Probably the most surprising thing about Chris Crocker is that he’s quiet, gentle and preternaturally calm. In part one and two of our interview with Chris and his boyfriend Justin, we talked about his changing persona and his porn career. Now, in part three, we’ll delve into how his personal life might surprise you.
When last we spoke, Chris mentioned that he was disillusioned to discover that many of his old role models were actually messy disasters.
Who do you look up to now?
C: I did a video a while back that I think was really misunderstood. I ripped down my Britney posters and the only poster I left up was my own. And I said I want to have no false idols, I want to be my own idol. And so I feel like a lot of people really waste energy looking up to people, because then your energy is so focused what they’re doing, and you’re not putting your energy into yourself.
And I definitely have people I take inspiration from. I wouldn’t model my career after them but I love Lena Dunham, who has always been a huge inspiration. My muse is Fiona Apple. And Courtney Love. … I think I love her not as a role model for me, but just as a kindred spirit. I can really really relate with her. Because I’ve had those crazy years, and I think now she’s yearning for some stability. And I think she has such a reputation that it’s hard for her to overcome that. I definitely relate with that. Constantly having to prove to herself.
What do you do to relax?
C: Honestly, it’s very simple. I’m a modern traditionalist. So if I can just scroll through Tumblr and have a coffee in one hand, and be playing Fiona Apple, with no one in the house, that is the ultimate nirvana for me. I’m so boring.
That seems at odds with how you’re perceived.
C: I’m boring. I’m not headstrong.
Justin: He doesn’t even like to go out to eat with people. Or if we make friends out one night, we don’t talk to them during the day.
C: I’m very closed off. This right here is probably the most energetic I get. … I honestly don’t know how to explain where that [on-camera] energy comes from. I’ll just be picking up on energy and irritations, whether it’s someone I’m working with at the barber shop and whoever annoyed me, and I’ll take it out on the camera, and then I’m done. It’s my message in a bottle to the universe. And then I’m peaceful. … All they’re seeing is this wound up toy of a person at all times. And it’s quite honestly once that camera turns off I yawn and I’m like all right, time to relax. It’s like an exorcism.
How do you feel about the documentary?
C: I think they fulfilled their vision of the film greatly. But I don’t know that it’s possible to one hundred percent love your story being told through other people. … A lot of what was filmed was me in character. I felt like there was a lot of things that they shot that were not used that were very key to telling the story.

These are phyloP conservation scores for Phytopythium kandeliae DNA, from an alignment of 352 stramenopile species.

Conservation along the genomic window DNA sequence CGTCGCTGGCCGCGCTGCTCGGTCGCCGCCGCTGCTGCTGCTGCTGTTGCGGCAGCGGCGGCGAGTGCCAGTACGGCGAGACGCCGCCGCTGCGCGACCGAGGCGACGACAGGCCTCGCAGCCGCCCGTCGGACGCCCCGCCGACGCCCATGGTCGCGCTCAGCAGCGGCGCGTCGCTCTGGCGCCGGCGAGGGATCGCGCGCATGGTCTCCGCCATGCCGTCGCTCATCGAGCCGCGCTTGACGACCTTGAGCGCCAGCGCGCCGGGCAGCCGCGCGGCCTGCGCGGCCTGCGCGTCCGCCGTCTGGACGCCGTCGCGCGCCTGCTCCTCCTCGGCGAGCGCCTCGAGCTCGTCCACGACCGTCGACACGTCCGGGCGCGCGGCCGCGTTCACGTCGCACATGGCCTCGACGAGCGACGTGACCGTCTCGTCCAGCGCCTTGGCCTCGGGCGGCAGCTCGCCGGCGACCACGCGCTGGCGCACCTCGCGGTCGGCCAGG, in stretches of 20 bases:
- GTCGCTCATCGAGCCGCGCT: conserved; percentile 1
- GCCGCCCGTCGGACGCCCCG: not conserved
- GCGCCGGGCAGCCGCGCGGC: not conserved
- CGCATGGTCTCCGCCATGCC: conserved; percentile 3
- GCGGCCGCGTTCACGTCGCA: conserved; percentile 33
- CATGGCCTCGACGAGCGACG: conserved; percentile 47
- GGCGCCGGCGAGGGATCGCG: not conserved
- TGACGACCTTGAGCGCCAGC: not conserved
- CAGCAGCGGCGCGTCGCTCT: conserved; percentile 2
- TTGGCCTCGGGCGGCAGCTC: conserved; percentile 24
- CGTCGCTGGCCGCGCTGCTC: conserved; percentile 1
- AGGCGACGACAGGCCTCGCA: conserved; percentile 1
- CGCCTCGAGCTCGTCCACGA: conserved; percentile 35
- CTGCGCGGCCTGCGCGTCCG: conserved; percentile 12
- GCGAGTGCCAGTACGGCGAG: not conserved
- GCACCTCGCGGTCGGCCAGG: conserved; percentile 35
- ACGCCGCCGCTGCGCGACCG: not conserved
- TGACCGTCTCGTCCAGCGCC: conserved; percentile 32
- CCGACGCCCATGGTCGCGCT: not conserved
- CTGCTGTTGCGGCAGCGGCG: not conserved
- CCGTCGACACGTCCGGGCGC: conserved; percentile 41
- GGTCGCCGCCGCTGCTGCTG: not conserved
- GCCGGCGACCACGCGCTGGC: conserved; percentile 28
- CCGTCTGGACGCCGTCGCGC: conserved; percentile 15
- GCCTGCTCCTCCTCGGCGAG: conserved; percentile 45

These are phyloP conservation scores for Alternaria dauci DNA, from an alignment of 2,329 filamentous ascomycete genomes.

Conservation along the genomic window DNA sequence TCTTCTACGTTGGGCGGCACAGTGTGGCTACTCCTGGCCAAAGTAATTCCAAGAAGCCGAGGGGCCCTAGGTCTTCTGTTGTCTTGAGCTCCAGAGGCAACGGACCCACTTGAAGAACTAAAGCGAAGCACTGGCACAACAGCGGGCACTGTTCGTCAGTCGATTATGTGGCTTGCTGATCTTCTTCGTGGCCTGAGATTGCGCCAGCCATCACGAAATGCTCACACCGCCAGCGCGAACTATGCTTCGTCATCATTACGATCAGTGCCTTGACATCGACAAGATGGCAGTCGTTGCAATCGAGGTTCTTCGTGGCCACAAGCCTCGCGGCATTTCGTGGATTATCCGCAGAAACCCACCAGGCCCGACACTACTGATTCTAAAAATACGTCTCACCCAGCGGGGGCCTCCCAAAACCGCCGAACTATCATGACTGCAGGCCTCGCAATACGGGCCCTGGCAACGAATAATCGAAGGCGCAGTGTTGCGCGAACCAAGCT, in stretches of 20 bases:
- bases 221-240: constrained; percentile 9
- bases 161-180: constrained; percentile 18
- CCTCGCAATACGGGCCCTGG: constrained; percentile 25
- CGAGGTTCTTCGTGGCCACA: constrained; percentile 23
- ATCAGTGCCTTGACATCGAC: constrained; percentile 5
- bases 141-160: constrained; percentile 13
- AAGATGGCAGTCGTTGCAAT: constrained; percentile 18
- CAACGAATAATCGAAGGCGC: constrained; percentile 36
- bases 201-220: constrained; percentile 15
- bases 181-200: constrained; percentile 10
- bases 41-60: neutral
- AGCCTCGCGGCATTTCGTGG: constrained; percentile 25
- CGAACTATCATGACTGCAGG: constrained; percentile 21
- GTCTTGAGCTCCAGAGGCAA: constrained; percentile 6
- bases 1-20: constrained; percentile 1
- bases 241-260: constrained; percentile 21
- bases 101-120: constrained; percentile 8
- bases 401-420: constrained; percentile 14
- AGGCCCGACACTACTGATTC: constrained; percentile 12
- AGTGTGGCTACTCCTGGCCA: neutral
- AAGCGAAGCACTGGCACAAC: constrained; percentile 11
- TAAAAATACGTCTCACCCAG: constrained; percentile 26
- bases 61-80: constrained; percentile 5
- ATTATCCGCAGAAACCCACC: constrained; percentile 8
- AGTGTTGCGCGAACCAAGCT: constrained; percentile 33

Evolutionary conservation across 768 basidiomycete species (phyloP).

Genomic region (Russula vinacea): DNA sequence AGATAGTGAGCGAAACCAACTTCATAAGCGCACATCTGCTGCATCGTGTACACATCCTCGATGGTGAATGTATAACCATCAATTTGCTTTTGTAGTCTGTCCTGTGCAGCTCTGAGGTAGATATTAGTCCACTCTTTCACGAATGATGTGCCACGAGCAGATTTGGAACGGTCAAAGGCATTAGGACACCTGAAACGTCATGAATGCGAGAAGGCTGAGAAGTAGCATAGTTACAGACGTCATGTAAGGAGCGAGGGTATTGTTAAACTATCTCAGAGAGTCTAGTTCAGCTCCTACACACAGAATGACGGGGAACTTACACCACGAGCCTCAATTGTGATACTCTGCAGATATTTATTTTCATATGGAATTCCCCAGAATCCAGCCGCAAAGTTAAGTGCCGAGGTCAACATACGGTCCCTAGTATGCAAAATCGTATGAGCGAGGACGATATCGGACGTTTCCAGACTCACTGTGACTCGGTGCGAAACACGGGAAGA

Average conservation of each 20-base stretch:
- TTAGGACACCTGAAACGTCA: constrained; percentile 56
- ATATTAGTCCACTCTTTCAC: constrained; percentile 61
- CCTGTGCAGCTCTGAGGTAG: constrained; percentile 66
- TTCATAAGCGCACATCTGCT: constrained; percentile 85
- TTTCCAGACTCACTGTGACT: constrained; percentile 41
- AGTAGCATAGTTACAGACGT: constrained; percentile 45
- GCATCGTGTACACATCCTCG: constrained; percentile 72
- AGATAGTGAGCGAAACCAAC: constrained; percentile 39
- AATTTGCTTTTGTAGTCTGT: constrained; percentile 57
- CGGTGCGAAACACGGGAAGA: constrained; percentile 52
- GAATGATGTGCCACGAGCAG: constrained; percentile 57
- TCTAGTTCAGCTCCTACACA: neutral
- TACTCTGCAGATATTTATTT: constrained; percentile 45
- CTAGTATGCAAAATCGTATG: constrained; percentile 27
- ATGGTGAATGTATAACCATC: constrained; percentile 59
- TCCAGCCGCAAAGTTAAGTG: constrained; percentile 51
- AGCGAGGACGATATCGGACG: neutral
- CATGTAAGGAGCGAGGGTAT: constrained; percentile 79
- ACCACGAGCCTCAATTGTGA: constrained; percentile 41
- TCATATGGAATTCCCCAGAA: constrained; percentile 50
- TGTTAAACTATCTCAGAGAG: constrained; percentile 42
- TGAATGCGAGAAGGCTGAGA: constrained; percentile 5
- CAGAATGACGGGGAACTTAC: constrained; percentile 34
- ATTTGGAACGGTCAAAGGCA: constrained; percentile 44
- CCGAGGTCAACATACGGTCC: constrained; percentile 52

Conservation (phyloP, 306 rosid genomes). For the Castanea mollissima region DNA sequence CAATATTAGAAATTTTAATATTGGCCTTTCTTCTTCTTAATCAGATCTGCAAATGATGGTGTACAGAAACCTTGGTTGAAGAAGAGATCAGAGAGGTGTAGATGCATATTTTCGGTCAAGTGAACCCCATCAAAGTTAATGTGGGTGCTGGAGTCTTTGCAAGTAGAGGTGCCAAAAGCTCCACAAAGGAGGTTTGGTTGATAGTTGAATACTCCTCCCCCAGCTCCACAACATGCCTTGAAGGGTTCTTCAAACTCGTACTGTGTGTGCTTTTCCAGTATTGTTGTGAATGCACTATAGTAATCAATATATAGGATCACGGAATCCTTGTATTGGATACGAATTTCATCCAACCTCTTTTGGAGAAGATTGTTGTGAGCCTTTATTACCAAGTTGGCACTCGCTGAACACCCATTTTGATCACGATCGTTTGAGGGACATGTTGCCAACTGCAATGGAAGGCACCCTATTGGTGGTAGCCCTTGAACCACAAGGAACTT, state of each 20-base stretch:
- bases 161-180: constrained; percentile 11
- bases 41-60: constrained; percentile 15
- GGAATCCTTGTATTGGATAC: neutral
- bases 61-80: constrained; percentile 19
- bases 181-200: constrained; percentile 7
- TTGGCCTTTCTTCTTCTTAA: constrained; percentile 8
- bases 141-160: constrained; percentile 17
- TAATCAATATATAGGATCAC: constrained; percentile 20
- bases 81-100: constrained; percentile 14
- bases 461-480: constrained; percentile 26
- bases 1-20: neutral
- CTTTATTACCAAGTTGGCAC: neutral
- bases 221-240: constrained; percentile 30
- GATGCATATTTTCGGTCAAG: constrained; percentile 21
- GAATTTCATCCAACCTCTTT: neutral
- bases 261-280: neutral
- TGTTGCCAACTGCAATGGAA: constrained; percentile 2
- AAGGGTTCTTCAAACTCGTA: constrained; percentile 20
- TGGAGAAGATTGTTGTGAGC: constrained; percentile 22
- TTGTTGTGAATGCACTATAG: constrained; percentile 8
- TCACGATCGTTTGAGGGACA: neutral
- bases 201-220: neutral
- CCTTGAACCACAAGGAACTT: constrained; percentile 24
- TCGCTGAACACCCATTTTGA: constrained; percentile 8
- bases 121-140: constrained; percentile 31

C: I had an epiphany during filming, no bullshit, I had never even thought about the parallels between my mom and Britney going through what they were going through in the same year. And granted I had always loved Britney. My mom became homeless the same year that Britney was going through what she was going through. And I could not fathom why everyone was being so harsh to a mother whose world is crumbling. And then my own family was giving up on my mother. So whether you want to look at the family as what I saw as the world giving up on Britney, I was constantly having to defend my mom, “She’ll get her shit together eventually.”
She was on meth. And I was putting her in hotels every week and paying for this and that. And there was so much of that stress in my life, and for the first time ever on camera … I put that piece together and I had a real true epiphany, and it was a beautiful thing to piece that together and I was crying and it was true emotion. And it was the best thing that they had shot, in my opinion, the entire time. And they chose not to use it. They had me repeat what I had thought but they didn’t want to show that magical powerful moment. And I was like, why? It was just puzzling to me, because it almost felt like they wanted to give themselves more credit for peiceing it together than give me the credit for being the subject who’s really figuring these things out for himself, and why he did the things he did. Because for so many years when you’re filming … you’re not thinking about why you did this or that.
All I will say is I don’t think anybody who is the subject of a documentary can be one hundred percent happy with someone else telling their story, because there’s always going to be pieces that meant a lot to you that weren’t in there.
So what are your goals for 2014?
C: I’m never one to just say, definitively, I want to do this. I just want to be happy. And continue to follow my creative muses. And hopefully it’ll leave me in the right place.
[An advice show] is really what I want to develop. … I really would love an opportunity to be more conversational and have a discussion, whether it’s girls going through a breakup or domestic violence, since my mom went through that. Whatever it is, I love giving advice and really listening to people.
Way better than I like talking, believe it or not.